I looked at my hands to see if I was the same person. There was such a glory over everything. The sun came up like gold through the trees, and I felt like I was in heaven.
I was the conductor of the Underground Railroad for eight years, and I can say what most conductors can't say; I never ran my train off the track and I never lost a passenger.
Quakers almost as good as colored. They call themselves friends and you can trust them every time.
You'll be free or die!
Sojourner Truth (1797–November 26, 1883) was the self-given name, from 1843, of Isabella Baumfree, an American slave, abolitionist and women's rights activist. Truth was born into slavery in Swartekill, New York. Her best-known speech, Ain't I a Woman?, was delivered in 1851 at the Ohio Women's Rights Convention in Akron, Ohio.
Well, children, where there is so much racket there must be something out of kilter. I think that 'twixt the Negroes of the South and the women at the North, all talking about rights, the white men will be in a fix pretty soon. But what's all this here talking about?That man over there says that women need to be helped into carriages, and lifted over ditches, and to have the best place everywhere. Nobody ever helps me into carriages, or over mud-puddles, or gives me any best place! And ain't I a woman? Look at me! Look at my arm! I have ploughed and planted, and gathered into barns, and no man could head me! And ain't I a woman? I could work as much and eat as much as a man - when I could get it - and bear the lash as well! And ain't I a woman? I have borne thirteen children, and seen them most all sold off to slavery, and when I cried out with my mother's grief, none but Jesus heard me! And ain't I a woman?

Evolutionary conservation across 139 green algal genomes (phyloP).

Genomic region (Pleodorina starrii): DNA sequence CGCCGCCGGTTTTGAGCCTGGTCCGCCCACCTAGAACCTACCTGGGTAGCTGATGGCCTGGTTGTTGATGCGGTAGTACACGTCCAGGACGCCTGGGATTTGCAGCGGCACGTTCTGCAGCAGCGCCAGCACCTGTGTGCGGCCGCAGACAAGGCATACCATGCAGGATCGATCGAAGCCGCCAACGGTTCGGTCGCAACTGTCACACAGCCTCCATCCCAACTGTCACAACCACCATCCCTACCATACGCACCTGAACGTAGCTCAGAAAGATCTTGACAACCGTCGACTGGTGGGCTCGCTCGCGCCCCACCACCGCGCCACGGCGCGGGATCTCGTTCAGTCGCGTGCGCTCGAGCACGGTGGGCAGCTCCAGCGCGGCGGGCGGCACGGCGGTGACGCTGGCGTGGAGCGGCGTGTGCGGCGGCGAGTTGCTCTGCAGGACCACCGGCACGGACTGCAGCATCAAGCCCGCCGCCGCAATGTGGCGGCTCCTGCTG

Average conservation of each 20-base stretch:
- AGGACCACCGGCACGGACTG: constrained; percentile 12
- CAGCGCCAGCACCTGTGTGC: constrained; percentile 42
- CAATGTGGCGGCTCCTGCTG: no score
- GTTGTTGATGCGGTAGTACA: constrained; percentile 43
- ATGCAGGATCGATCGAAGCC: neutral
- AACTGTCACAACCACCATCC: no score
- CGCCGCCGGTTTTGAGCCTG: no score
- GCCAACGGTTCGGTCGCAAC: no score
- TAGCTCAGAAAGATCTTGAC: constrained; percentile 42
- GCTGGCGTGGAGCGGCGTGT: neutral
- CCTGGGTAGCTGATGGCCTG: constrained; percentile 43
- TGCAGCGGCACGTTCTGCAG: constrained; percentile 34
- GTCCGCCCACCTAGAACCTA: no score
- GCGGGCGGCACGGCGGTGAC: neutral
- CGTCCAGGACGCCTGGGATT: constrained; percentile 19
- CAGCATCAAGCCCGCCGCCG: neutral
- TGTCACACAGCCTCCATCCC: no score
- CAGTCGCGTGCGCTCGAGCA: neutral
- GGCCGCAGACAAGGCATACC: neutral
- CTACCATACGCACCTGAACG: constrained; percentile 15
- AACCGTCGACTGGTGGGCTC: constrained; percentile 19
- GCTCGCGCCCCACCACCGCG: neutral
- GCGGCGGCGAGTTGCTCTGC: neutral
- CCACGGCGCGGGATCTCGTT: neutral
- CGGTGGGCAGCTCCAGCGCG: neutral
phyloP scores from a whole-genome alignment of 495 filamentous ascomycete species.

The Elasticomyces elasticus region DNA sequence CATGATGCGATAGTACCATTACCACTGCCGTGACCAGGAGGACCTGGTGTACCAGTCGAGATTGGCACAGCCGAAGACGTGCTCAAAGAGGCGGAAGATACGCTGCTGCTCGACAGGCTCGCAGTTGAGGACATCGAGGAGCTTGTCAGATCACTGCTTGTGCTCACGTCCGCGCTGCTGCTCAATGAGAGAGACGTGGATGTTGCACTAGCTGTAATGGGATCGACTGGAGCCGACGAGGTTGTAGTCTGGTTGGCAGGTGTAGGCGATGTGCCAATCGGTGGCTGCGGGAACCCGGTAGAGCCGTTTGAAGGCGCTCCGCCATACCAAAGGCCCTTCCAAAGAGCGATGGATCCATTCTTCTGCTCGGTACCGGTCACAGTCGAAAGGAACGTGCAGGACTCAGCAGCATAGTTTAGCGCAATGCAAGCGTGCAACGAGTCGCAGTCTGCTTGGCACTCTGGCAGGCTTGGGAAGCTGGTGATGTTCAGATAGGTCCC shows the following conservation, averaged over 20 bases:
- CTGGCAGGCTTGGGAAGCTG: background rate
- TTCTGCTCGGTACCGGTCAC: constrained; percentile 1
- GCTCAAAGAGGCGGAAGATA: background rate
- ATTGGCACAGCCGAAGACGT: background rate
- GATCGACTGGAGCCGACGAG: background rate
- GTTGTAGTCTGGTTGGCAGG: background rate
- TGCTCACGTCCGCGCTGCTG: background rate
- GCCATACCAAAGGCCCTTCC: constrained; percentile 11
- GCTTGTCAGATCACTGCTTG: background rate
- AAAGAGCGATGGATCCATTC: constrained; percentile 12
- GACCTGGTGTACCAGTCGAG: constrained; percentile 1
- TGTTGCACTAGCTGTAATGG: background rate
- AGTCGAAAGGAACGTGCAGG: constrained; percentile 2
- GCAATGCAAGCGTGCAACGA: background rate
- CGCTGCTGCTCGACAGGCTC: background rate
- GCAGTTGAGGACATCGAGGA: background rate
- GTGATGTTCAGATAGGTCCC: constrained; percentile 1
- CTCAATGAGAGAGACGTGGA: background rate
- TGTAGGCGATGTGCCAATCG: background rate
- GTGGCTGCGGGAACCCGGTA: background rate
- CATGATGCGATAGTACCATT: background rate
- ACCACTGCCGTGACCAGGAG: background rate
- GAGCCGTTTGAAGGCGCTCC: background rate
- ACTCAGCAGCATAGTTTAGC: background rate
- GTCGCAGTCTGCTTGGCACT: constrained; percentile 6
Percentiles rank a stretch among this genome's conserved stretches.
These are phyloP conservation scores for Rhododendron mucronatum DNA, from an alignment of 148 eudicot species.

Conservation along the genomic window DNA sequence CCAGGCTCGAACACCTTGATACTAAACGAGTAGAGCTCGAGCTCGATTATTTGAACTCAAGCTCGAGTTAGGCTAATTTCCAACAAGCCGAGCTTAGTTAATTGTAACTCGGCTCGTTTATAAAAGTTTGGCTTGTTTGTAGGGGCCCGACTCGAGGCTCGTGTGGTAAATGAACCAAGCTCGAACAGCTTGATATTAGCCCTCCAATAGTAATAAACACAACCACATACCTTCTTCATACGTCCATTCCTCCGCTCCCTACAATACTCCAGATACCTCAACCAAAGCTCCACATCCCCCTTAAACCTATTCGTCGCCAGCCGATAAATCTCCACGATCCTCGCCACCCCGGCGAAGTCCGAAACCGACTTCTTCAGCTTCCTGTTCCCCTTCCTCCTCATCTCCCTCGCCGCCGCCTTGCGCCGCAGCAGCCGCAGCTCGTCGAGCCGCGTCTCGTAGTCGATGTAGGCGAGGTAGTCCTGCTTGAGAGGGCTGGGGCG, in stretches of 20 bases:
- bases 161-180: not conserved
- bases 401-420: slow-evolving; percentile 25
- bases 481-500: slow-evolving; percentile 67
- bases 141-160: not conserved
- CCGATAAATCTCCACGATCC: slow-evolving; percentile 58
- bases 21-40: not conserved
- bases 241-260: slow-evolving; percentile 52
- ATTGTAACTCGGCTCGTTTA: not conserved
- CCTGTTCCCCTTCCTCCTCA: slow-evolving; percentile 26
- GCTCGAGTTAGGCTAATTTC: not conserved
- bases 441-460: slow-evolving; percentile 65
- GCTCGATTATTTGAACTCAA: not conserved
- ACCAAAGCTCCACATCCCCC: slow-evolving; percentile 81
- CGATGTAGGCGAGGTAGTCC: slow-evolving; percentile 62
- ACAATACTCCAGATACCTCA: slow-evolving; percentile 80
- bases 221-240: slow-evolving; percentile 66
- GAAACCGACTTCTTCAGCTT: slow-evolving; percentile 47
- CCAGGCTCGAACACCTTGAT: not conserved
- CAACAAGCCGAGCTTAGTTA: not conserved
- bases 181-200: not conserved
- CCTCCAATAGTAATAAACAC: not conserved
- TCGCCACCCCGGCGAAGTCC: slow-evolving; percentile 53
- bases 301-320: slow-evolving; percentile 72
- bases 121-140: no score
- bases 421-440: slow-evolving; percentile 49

Then they talk about this thing in the head; what's this they call it? [member of audience whispers, "intellect"] That's it, honey. What's that got to do with women's rights or negroes' rights? If my cup won't hold but a pint, and yours holds a quart, wouldn't you be mean not to let me have my little half measure full?
Then that little man in black there, he says women can't have as much rights as men, 'cause Christ wasn't a woman! Where did your Christ come from? Where did your Christ come from? From God and a woman! Man had nothing to do with Him.
If the first woman God ever made was strong enough to turn the world upside down all alone, these women together ought to be able to turn it back, and get it right side up again! And now they is asking to do it, the men better let them.
Obliged to you for hearing me, and now old Sojourner ain't got nothing more to say.
The Narrative of Sojourner Truth by Sojourner Truth (Author)
Sojourner Truth: A Life, a Symbol by Nell Irvin Painter (Author)
Sojourner Truth: Ain't I A Woman (Scholastic Biography) by Patricia C. Mckissack (Author)
Sojourner Truth (On My Own Biography) by Gwenyth Swain (Author), Matthew Archambault (Illustrator)
Sojourner Truth: Preacher for Freedom and Equality by Slade (Author), Suzanne (Author), Blanks (Illustrator), Natascha Alex (Illustrator)
Life of Sojourner Truth: Ain't I a Woman? -DVD
I am not going to die, I'm going home like a shooting star.
If women want any rights more than they's got, why don't they just take them, and not be talking about it.
Religion without humanity is very poor human stuff
Truth is powerful and it prevails.